3 Ways Automakers Can Use Customer Data to Rethink How to Sell Cars
Automakers across the U.S. and Europe have responded to the novel coronavirus with temporary shutdowns of manufacturing plants. Some are shifting gears and hope to help ease the crisis by making ventilators or masks. Others, like much of the rest of the world, are experiencing a long pause and the exact path back to something resembling normal is still unclear.
As automotive companies rethink how to reach consumers—and consumers themselves examine their vehicle needs—we look at three data-driven strategies that could help the industry rework customer journeys and hopefully capture a share of the shifting demand.
While auto manufacturers have historically relied on television to drive brand awareness, it’s expensive, and many of those entertained by the commercials have no plans to buy a car soon. (Americans keep their cars for 12 years on average these days).
For example, if you were one of the 102 million people who watched Super Bowl LIV in February—before the spread of COVID-19 forced the closure of all sporting events—chances are you saw many of these brand awareness campaigns. Subaru, Jeep, Toyota, and Porsche are just a few of the companies who paid the astronomical price (as much as $5.6 million for 30 seconds) for these coveted commercial spots.
But now that sort of spend may seem too risky. Auto manufacturers are rethinking how they can shorten the customer journey distance between brand awareness and drivers who own and love their vehicles. The lengthy and complex path to a vehicle purchase often begins with online research, pushing dealership visits toward the end of the buyer’s journey. Add a global economic downturn and it’s easy to see why marketers are rushing to stretch their budgets and precisely target those most likely to buy now.
Strategy #1. Target Niche Customer Segments with Data-driven Customer Personalization
Who let the dogs out?! Odds are good you’ve seen the car commercials with the furry blended family of golden retrievers and yellow labs behind the wheel of a Subaru.
The Barkleys, part of Subaru’s “Dog Tested, Dog Approved” campaigns, have been a huge hit with consumers. Many of these dog-starring videos have been watched several million times on Subaru’s YouTube channel—and they’re commercials. Why? Because they’re hilarious. And adorable. In fact, Subaru’s website has an entire video library dedicated to the Barkleys so customers can watch their favorites: short episodes with titles like Scram, Bad Hair Day, and Doggie Bag.
What do cute dogs have to do with targeting niche customer segments? Subaru’s research department stumbled across an interesting tidbit: Subaru owners indexed highly as dog owners. With that nugget of data, Subaru began incorporating dogs into their marketing campaigns, starting in 2008 with a commercial showing a dog driving a Subaru. The company ran accompanying print ads in partnership with the ASPCA saying, “Without dogs, how would you get rid of that new-car smell?”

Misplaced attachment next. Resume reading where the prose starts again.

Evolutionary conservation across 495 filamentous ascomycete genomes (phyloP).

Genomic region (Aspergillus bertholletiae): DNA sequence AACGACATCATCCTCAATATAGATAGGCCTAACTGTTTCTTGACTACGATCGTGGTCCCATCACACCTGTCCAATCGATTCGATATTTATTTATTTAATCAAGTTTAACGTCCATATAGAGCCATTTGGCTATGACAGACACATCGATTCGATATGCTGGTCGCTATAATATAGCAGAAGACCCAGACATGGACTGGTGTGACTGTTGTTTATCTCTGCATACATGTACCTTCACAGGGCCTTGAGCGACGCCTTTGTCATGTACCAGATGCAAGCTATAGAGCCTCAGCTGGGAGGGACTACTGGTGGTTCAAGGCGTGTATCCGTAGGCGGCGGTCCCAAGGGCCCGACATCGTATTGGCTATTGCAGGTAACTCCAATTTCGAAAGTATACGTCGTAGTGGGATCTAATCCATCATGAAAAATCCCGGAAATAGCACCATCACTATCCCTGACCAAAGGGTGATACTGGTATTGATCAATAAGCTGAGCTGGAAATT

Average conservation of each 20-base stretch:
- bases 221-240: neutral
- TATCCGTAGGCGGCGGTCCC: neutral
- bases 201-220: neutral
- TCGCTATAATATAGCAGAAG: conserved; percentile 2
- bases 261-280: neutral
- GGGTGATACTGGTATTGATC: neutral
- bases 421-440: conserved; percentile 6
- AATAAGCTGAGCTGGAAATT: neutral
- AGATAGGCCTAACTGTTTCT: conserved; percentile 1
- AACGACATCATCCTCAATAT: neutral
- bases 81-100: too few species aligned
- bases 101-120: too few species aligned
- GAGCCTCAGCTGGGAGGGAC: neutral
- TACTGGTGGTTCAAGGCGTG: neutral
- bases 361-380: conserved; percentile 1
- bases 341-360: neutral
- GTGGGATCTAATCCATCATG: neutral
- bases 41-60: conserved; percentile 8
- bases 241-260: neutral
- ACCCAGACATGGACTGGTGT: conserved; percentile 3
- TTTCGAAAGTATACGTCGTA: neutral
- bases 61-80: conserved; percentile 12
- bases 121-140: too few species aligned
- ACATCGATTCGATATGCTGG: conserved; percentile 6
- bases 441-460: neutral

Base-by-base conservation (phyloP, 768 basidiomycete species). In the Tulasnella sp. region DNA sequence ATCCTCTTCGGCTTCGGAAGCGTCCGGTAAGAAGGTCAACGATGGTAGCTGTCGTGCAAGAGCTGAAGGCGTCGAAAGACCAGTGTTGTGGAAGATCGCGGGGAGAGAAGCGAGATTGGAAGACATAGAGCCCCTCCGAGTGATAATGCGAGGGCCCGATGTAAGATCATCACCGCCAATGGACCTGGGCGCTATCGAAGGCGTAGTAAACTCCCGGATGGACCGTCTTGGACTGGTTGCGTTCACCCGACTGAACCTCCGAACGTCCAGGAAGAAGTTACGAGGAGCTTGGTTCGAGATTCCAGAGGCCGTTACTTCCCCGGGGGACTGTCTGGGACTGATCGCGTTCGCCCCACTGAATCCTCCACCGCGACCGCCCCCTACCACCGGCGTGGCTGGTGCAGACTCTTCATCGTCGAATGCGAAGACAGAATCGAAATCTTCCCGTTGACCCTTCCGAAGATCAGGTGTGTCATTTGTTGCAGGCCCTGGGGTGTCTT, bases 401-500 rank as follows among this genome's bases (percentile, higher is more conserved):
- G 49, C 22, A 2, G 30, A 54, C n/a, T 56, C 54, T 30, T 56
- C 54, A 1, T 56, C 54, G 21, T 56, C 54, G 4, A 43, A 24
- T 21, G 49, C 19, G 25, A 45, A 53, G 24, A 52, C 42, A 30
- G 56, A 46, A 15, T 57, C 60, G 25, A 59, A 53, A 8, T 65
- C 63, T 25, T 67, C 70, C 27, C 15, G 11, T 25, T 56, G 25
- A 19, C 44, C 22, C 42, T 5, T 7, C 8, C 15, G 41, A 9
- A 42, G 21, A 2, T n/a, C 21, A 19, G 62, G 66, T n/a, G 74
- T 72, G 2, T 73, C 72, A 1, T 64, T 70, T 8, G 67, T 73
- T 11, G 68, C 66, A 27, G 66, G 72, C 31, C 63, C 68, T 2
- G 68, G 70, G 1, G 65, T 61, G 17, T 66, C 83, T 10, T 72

Since then, Subaru has leaned into dogs in a big way. “The latest number was that more than 60 percent of Subaru owners have a dog,” Brian Cavallucci, national advertising manager for Subaru of America, told Forbes. While the company has long known that its owners were dog people, it became more apparent when it launched its “Share the Love” initiative, offering new owners an opportunity to contribute $250 to a favorite charity. The ASPCA was customers’ top choice—by a landslide.
Designing Cars with Dogs In Mind
Subaru’s dedication to its dog-loving consumers goes beyond marketing. Subaru thinks about dogs in its approach to product design. “We pride ourselves on making cars easier to use, whether that applies to human occupants or dogs,” Michael McHale, director of corporate communications for Subaru, told Parade Magazine. “We make sure that our doors are wide, and open to 90 degrees. It makes it easier when putting a baby seat or a dog crate in the back seat.”
Subaru’s emphasis on customer experience (CX) has paid off. Industry studies consistently place Subaru among the leaders in customer loyalty. A recent J.D. Powers brand-loyalty study ranks Subaru the highest among mainstream auto brands. Subaru’s CEO says such affinity comes from trust based on drivability, safety, and high quality that includes vehicle durability. An astonishing 97 percent of Subaru vehicles sold in the last 10 years are still on the road today. But there’s a lot more to the story.
What’s the Secret to Subaru’s Customer Loyalty? Using Customer Data for EVERYTHING
Subaru’s marketers use customer data, assembled from many different data sources by a customer data platform, to understand customer behavior at different stages of the relationship, from presale to post-sale add-ons to loyalty.
Saito Kazutaka, general manager of digital innovation at Subaru, says data management is key to delivering that experience. “We first implemented the Treasure Data enterprise Customer Data Platform (CDP) to unify customer data for operational improvement and web optimization. Since we began using Treasure Data in 2016, we’ve unified more than about 200 data points and 80 billion data records. We currently collect more than 8 million new transactions daily, across the entire customer journey.”
Customer Data Powers New Product Design at Subaru